It was a cold spring evening, about exactly a year ago, and I was drinking over-sugary black tea in a Belgrade park with a group of young Afghans. They have been sleeping in the Belgrade parks or under the bridges for some days, some as long as a week or two, waiting for their connection to continue their journey towards the EU. The atmosphere was relaxed and friendly, we were talking about all sorts of things, joking and laughing.
And then a journalist with a recording device came by and he asked if I could translate a short interview with anyone from the group of Afghans. I was reluctant, but nevertheless asked the guys if anyone wanted to give an interview. One of them looked at me and asked, just to be sure he got the journalist's request right: "So he wants us to talk about the war in our country and how we fled? Or he wants us to speak about the difficulties we have been facing on the road coming here?"
I felt like what he was really asking was: which of the rehearsed narratives, reserved for "migrants, sleeping rough in a park" does this journalist want me to repeat?
The scripts reserved for the "refugees" in the media, known so well to the public, are also known to the people put in the category of refugees. If their perspective is included at all in these media reports, they are mostly included as "the poor refugees", the victims of persecution in home countries, falling pray to the smugglers and waiting to reach the safe haven of the EU.
In actual fact, people's stories are much more complex and nuanced than most media reports allow for. The reports focusing on "fleeing to save our lives" often simplify and obscure other, less geopolitically coloured factors. Stories of suffering on the way prevail and while reporting on the suffering is important too, there is danger that they contribute to the dehumanisation of "refugees". Accounts of solidarity, mutual aid and comraderie – perspectives that would underline our shared humanity – are often absent and replaced by dehumanising victimisation and sweeping generalisations.
I do not want to spend more time here commenting on the reporting of what has been – problematically – called the "refugee crisis". My point is that the dominant victimising discourses about refugees diligently reproduced in the media force people to repeat and get trapped in rehearsed narratives. These discourses impose on them expected roles (of being a grateful victim, for instance) which can be difficult to break out of and ultimately benefit no one.
To illustrate this, I want to mention a conversation I had with M., a comrade who later became a dear friend. He was staying in a centre for asylum seekers I have been visiting regularly with a group of volunteers: all wonderful, enthusiastic, mostly younger people, eager to help asylum seekers learn the language, become part of the society, and break the isolation that the camps they were accommodated in produce. M. usually avoided the activities of the volunteers, but on that occasion, he joined the gathering we prepared. When he realised I spoke his language, he approached me and asked me directly, skipping the usual polite questions: "Excuse me, I really wanted to know why do all of you come here to help? What's your motivation for spending your time in the centre for asylum seekers?"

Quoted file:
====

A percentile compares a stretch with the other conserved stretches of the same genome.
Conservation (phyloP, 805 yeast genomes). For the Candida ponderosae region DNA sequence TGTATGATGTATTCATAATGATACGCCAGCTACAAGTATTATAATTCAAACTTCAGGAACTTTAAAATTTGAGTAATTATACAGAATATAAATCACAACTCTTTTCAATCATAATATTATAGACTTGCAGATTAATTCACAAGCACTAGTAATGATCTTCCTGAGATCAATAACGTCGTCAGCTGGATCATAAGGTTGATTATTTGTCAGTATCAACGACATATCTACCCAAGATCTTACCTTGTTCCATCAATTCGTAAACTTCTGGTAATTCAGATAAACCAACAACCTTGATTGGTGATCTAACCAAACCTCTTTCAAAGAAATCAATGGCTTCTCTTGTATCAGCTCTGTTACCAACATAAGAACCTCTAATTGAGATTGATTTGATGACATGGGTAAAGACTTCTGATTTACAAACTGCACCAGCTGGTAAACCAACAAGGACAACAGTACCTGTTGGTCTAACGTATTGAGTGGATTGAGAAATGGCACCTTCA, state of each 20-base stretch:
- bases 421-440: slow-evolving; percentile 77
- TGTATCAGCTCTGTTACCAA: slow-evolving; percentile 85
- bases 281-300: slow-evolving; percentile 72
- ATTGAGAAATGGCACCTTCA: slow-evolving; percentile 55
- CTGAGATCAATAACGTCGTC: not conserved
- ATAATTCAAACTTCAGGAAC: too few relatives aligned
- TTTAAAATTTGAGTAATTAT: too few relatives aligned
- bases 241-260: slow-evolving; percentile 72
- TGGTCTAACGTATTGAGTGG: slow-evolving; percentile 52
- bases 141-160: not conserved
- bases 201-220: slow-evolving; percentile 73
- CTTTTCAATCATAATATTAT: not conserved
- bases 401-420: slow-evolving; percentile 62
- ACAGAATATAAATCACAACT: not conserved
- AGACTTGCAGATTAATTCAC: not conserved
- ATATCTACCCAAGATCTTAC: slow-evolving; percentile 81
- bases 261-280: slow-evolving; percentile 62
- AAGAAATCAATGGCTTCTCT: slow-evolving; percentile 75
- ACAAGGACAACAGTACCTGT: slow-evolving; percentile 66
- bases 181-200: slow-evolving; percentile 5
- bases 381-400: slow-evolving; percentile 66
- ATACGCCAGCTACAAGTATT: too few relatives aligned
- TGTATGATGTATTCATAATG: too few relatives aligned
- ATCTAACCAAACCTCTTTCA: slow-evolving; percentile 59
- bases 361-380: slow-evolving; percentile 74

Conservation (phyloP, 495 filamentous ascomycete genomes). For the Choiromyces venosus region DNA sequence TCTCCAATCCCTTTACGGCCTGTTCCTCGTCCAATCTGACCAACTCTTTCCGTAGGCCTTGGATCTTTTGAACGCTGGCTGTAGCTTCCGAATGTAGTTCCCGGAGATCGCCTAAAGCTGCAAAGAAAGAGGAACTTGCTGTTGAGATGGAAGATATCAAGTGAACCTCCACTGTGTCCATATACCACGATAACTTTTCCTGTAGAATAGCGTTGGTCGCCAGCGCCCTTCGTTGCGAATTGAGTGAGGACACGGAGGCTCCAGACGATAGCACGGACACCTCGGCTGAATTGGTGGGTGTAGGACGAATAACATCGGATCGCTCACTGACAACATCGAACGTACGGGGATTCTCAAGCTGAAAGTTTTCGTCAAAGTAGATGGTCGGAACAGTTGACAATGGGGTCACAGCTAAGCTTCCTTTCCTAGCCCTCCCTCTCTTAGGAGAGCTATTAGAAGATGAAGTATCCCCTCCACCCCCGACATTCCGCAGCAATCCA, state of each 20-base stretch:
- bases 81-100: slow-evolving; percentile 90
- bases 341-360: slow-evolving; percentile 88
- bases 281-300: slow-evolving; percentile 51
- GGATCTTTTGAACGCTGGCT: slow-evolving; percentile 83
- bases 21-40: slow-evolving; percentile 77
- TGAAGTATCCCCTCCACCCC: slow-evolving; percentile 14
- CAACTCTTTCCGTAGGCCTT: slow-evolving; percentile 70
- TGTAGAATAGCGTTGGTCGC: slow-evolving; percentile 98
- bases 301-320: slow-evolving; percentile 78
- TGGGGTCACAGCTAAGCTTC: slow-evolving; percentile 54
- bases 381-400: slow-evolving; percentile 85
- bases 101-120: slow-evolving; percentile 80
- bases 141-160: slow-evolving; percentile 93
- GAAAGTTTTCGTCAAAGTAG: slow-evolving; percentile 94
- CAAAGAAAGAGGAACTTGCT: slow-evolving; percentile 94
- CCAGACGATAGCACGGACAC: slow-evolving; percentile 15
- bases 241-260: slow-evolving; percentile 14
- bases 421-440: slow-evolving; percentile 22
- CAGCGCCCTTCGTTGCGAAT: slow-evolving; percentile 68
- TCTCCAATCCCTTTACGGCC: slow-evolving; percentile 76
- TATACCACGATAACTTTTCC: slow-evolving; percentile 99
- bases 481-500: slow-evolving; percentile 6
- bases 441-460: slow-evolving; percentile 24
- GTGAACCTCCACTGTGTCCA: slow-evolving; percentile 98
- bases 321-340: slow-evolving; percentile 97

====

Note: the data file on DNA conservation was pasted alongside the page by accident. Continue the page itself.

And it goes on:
The question and the genuinely puzzled, but also provocative, expression on his face, cut really deep: suddenly the expectation of gratitude, so often imposed on those who are recipients of help, was replaced by a questioning of the motivations behind those who come and help. And it struck me how crucial this questioning is.
We started talking about the motivations for help, whether it is really "help" or could it be understood as an exchange, an attempt to establish different relations and break the roles we were assigned as the "migrants" and "the rest"... And then during our conversation, I think I understood why M. really asked me this. Through talking to him it became clear that he feels uncomfortable when "volunteers" come to visit the centers for asylum seekers because, when they talk to him, he never really knows if they are interested in him as a person, if they truly engage with him, or if they just see him as a poor victim, "refugee", Flüchtling, panahande, izbjeglica... He certainly wanted to make new friends, but he was afraid of not being seen as a real person, but rather an object of someone's help, used so that some can feel better about their white privilege and the privilege of having an EU passport. He was afraid that he would be reduced to playing an expected role of a refugee and not being seen for all those other things he is besides being a refugee.
Breaking the isolation of the centres for asylum seekers and other manifestations of the camps people are often accommodated in when they first arrive, is crucial – but doing this in a way that challenges the dominant view of "refugees" as victims and talking to them as simply people is equally important.